To sell or not to sell… What to do with your healthcare stocks?

healthcare money

From Martin Fridson:

Healthcare stocks took sick after Senator Bernie Sanders introduced his Medicare for All bill on April 10. From the preceding day’s close through April 29, S&P’s Managed Health Care Subindex fell by 3.12%. The S&P 500 rose by 2.25% over that period.

Investors are understandably nervous about Sanders’s proposal. It would establish a single healthcare plan, funded by taxpayer dollars and operated by the government. Opportunities for private health insurers would either shrink or disappear under this setup. Worryingly, too, the Vermont senator’s co-sponsors include four of his fellow candidates for the 2020 Democratic presidential nomination.

Notwithstanding these valid concerns, the healthcare selloff may well prove to be just a temporary headache. Single-payer health insurance is not a new idea and the Democratic presidential contenders have not unanimously lined up behind it. Front-runner Joe Biden instead promises to defend and build on ObamaCare, officially known as the Affordable Care Act (ACA). He may ultimately cave in to pressure from his party’s progressive wing as time goes on, but that would not automatically spell doom for health insurers. The other Democratic candidates vary widely in their views about how sharply private insurers’ role should be cut back.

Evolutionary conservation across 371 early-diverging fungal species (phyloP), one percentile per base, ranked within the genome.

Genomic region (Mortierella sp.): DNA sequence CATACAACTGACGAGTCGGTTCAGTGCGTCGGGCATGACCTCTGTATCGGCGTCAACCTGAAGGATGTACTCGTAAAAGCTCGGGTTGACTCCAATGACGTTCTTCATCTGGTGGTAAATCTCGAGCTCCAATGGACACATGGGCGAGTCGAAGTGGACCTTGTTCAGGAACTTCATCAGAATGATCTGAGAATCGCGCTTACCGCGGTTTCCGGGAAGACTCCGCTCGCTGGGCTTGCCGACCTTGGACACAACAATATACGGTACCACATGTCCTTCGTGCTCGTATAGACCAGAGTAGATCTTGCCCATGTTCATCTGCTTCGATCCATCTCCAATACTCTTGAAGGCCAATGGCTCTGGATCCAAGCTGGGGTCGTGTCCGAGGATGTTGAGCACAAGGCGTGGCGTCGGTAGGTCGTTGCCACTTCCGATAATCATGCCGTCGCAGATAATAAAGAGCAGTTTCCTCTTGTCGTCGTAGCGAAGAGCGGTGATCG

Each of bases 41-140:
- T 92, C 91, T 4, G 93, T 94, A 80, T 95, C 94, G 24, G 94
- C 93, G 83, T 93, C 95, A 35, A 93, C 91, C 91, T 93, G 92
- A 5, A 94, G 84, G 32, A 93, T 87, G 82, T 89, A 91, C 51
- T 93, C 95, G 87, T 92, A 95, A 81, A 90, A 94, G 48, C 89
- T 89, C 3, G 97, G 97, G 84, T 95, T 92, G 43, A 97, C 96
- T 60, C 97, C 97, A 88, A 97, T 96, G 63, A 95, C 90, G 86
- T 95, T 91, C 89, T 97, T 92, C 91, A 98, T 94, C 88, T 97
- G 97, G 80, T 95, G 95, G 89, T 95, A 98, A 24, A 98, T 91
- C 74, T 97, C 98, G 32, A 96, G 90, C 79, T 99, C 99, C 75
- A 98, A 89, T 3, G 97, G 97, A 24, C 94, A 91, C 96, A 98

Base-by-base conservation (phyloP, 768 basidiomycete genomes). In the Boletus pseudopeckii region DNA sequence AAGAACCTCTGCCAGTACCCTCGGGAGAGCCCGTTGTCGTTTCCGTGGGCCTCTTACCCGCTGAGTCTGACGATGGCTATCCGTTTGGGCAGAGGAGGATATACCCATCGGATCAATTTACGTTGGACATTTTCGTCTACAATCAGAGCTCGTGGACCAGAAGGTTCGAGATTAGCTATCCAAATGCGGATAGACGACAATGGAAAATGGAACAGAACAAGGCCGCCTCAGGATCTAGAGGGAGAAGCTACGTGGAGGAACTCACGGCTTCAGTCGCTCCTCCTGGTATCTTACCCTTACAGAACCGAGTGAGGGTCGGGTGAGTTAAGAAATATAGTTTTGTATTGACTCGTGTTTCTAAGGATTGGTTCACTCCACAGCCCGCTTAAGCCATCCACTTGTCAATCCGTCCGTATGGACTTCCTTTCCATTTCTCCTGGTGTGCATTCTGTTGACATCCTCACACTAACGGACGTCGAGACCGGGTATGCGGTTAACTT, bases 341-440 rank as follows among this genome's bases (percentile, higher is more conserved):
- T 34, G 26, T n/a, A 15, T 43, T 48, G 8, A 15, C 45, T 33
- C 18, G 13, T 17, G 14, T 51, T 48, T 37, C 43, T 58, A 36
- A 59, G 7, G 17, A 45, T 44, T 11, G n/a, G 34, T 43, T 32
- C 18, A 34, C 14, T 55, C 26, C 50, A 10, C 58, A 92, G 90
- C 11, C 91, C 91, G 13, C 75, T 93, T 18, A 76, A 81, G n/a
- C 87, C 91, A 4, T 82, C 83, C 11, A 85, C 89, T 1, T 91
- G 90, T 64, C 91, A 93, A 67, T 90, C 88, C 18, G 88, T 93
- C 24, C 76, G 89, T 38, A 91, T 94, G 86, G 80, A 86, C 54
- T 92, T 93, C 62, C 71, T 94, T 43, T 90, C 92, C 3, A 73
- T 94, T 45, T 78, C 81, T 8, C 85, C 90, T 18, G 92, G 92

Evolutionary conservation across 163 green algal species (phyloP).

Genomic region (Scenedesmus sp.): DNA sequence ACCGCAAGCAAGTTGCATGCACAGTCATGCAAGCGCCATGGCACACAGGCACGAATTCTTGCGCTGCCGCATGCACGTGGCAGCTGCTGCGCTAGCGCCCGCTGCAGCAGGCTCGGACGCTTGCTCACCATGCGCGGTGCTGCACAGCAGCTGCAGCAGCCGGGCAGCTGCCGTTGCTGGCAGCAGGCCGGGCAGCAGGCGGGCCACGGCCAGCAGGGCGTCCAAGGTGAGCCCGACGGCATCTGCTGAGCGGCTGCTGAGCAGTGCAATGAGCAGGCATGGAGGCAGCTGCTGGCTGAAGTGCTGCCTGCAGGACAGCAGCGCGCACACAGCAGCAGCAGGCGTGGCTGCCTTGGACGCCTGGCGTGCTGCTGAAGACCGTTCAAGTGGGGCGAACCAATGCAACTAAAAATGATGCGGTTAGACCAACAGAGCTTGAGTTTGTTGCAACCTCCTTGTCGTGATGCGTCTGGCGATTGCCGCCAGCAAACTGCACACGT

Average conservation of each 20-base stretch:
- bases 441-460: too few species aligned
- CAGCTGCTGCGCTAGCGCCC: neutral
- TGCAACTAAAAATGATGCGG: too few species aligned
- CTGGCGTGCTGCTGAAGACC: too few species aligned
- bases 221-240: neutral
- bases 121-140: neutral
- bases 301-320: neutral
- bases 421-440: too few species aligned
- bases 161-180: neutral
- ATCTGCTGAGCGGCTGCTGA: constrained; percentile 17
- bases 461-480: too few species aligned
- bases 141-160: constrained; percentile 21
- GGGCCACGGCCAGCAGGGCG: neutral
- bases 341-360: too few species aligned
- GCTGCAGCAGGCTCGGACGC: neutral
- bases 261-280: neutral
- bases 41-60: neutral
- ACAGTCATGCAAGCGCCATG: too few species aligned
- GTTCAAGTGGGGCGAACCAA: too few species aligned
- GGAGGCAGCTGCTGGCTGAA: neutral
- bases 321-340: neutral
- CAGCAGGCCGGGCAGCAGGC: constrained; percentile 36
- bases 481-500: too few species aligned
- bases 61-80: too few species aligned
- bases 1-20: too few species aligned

The House Rules Committee has opened hearings on a single-payer system, but House Speaker Nancy Pelosi has not committed to allowing a vote on it. Currently, she is deciding all procedural matters with an eye toward the 2020 election and therefore wants to keep a rein of the Democratic left. The election is a year-and-a-half in the future; Medicare for All may go nowhere before then.

Then there is the not-so-minor detail of defeating an incumbent Republican president. Moreover, a victorious Democratic nominee would need big coattails to make Medicare for All a reality. Without taking control of the Senate, Democrats would have little or no chance of overhauling the healthcare system.

The Health Care Select Sector SPDR ETF (XLV) fell $0.72 (-0.80%) in after-hours trading Thursday. Year-to-date, XLV has gained 8.60%, versus a 9.55% rise in the benchmark S&P 500 index during the same period.

XLV currently has an ETF Daily News SMART Grade of A (Strong Buy), and is ranked #1 of 34 ETFs in the Health & Biotech ETFs category.

This article is brought to you courtesy of Forbes.